Rachel (smooths her pillow): I don’t know about you guys, but I’m not moving from this spot

Phoebe: Ooh, I wonder what swimming spot will be best tomorrow?

All: Phoebs!!

Ross: I seriously don’t know if I’m going to be swimming tomorrow… my back is so tight.  There’s no way I’m sleeping while my muscles are so tenses.  Hey Phoebs, can you come over and just massage right into my neck there?

Monica: This is getting us nowhere, I really think we should just go back to the list

Joey: Isn’t anyone else hungry? I really need pizza! Come on, guys, we’ve been awake so long since dinner time! Now Monica, there’s a list you can make – our pizza order (smiles cheekily)

Rachel (jabs her finger): Right that’s it you guys! I’m going to my own room with my soft sheets and my double duvet and I’d better not hear any more bickering from you.

All: Night Rach

Rachel brushes her hair in the mirror, shoves a pair of ear plugs in and feigns sleep

Chandler: Yeah right, like we’re gonna miss throwing a kitchen party without Rach!

Monica rolls her eyes and gets out a pen and paper



January Detox

This is probably not the blog you are expecting.

2018 is a year for detoxifying my body image. For changing my attitude towards the way my body looks; towards the food I eat.

I’m taking some steps – and most of them are pretty fun!

On 19th January I’m hosting a ‘leftover Christmas spirits’ cocktail party – after a local screening of Embrace

The Embrace film had a huge impact on me last year. Imploring women and girls (and to be fair, this applies to guys too) to spend the middle years of our lives loving and even relishing our bodies the way we do as children.  Pensioners in the film spoke with great acceptance and gratitude for their bodies – focusing more on what their body could still do and less on how it looked!

What freedom we could enjoy if we experimented with these ways of looking at ourselves. My body is capable; my body is fun; my body can do all this cool stuff!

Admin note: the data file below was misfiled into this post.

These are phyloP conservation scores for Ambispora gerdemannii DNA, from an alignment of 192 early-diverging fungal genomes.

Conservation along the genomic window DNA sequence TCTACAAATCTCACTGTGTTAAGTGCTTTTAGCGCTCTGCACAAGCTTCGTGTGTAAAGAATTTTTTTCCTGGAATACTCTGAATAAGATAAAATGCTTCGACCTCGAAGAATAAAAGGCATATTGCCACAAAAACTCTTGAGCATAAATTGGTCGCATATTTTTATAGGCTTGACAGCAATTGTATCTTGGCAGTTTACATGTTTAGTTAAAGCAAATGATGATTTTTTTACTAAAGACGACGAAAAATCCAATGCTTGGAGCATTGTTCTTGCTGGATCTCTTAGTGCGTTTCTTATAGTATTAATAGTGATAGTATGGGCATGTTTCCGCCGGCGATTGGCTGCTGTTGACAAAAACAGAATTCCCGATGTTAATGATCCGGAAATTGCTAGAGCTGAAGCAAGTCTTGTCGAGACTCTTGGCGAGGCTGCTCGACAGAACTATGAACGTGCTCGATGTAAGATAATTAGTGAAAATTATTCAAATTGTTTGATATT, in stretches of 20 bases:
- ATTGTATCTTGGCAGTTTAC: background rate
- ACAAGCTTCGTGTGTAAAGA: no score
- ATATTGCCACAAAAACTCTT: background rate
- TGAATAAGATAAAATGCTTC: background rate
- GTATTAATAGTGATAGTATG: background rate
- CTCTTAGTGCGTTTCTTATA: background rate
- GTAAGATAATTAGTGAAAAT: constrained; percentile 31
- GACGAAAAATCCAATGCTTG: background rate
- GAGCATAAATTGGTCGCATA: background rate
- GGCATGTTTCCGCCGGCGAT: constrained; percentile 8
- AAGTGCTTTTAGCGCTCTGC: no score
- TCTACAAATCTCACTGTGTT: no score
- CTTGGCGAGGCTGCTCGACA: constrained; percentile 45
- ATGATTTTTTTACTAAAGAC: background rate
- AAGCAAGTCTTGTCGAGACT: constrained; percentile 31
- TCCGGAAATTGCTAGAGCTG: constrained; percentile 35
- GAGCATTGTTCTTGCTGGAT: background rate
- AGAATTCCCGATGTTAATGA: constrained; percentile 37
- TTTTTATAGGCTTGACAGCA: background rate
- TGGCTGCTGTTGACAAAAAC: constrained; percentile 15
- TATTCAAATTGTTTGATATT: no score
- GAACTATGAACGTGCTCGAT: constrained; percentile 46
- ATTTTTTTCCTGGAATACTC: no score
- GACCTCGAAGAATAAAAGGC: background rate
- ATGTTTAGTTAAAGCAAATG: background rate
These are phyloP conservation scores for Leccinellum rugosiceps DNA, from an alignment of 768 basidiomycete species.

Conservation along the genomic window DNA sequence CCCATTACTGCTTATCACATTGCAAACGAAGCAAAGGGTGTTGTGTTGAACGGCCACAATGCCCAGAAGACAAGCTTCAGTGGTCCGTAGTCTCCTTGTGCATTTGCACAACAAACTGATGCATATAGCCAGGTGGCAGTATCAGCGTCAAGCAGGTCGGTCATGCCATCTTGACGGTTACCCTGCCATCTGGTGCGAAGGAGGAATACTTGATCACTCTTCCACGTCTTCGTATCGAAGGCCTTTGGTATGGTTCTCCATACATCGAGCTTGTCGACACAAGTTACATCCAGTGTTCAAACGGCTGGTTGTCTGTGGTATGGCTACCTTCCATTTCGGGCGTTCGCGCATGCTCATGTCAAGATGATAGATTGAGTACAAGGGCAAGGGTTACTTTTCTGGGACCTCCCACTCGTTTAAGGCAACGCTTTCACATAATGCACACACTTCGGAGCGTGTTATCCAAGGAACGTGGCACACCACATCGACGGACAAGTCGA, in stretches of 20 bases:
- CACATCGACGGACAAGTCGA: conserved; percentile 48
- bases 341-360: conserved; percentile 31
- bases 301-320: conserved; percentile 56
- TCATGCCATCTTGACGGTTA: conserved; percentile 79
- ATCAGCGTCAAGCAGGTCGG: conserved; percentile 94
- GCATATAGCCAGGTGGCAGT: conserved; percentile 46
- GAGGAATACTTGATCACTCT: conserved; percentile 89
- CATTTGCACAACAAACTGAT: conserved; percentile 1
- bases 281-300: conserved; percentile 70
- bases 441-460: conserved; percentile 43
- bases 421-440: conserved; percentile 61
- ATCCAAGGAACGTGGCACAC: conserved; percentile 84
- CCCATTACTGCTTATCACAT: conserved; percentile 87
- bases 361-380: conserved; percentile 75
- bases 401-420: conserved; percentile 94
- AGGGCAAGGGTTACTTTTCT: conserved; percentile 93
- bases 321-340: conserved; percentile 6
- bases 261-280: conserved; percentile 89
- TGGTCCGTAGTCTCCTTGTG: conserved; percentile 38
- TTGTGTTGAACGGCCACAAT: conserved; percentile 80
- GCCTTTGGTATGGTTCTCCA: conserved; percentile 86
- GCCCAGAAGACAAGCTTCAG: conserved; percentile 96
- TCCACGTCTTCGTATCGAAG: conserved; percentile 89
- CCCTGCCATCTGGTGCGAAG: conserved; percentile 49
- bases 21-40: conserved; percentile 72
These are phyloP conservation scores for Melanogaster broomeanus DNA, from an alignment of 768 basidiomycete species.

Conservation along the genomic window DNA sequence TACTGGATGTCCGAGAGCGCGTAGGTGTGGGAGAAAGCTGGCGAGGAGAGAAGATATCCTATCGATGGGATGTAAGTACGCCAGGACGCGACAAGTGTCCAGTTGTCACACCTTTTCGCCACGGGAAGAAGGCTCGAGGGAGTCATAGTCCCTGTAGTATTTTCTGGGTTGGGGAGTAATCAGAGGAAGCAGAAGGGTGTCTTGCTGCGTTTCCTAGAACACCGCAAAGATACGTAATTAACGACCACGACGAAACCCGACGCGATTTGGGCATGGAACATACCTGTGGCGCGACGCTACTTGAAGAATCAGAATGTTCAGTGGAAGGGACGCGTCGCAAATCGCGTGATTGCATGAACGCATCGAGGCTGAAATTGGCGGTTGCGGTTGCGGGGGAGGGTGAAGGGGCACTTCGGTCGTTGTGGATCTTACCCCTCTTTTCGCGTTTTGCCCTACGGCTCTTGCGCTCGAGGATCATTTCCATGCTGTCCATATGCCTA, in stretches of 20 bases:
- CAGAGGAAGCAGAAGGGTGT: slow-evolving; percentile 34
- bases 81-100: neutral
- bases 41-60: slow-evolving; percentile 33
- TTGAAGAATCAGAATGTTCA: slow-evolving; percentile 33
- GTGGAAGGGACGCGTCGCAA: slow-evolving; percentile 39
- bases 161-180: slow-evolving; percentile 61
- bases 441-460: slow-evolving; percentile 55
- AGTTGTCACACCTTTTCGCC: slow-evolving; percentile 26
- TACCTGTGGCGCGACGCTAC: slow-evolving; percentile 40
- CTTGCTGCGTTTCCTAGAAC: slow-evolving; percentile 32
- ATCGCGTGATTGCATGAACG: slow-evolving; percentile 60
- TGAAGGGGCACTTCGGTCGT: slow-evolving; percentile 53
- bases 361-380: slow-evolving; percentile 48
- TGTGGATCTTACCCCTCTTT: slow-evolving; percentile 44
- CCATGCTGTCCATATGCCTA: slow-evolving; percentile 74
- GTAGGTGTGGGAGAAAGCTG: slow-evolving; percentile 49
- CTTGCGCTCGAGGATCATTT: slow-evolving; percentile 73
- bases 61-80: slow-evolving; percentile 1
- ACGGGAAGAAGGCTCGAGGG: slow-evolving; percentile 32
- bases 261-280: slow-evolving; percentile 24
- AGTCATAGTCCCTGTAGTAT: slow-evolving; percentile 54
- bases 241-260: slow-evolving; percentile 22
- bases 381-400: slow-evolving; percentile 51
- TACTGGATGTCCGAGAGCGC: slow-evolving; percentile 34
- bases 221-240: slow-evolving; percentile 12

This month I’ll be running one morning after school drop-off. Over tea, my running buddy and I will be taking part in an online  course produced by Taryn Brumfitt, the woman behind Embrace. We want to check in with our motives – are we running to be fitter, stronger, mentally refreshed or is it all about being ‘bikini-ready’?

Wild swimming will continue to be a completely freeing body image experience. Frankly if you’re going to walk into the winter sea with a swimming cap, wetsuit boots and a bikini on you really don’t need to give a cr*p what you look like as most passers by will think you are a nutter anyway.

I’m challenging myself this year to post more videos of my swims. Now, the ‘rear view’ as I enter the water isn’t remotely reminiscent of a Roxy surf girl ad – but the thing is I feel as free and connected to the world as these girls look, so why not share the joy?


For Christmas my mum bought me a copy of the River Cottage Even More Veg cookbook. Everything in there looks so delicious and I am looking forward to planning meals that make our Riverford  box vegetables the star of the show.

Being on Olanzapine means that thinking about healthy eating is important as I’m at a higher risk of type 2 diabetes. This year I want to do this in a way that doesn’t put sweet foods and white carbs on a ‘banned list’ which I’m secretly hoping will reduce my waistline (and even more secretively enjoying the self-denial and control)

I want to model for Eldest a free and open approach to food, focusing on taste, enjoyment and variety. On the fact that a bikini body is never, ever worth hating yourself for every morsel of enjoyment.

And of course, I want to create more soup recipes!  I published a one-off cookbook for my friend this year and I’ll leave you with one of the quotes;

“Only the pure in heart can make a good soup” Ludwig van Beethoven

I’m hopeful this means my heart is in pretty good shape… More in January Detox #2





We had an unusual talk for a festive day today.  After a beautiful, blustery Boxing Day walk and a couch-to-5K run for me, our conversation turned to funerals.  Little One had been asking about the grave stones she saw as we passed a church, remembering her Great-Grandpa’s burial early this year.

I confessed to my family that I already have a file on my laptop entitled ‘Funeral’.  I didn’t aim to write this in a macabre way, but in the hope of arranging things to celebrate good memories when the day arrives (hopefully many, many years in the future). 
Maybe having been very close to taking my own life has led me to think about things this way.  When the time comes, I want my family to experience grieving in the most thankful way possible.  It could have been so terribly different.

One of the things I’d love is for a family member or friend to sing these verses from the U2 song ‘Grace’ as part of the service.

Grace, she takes the blame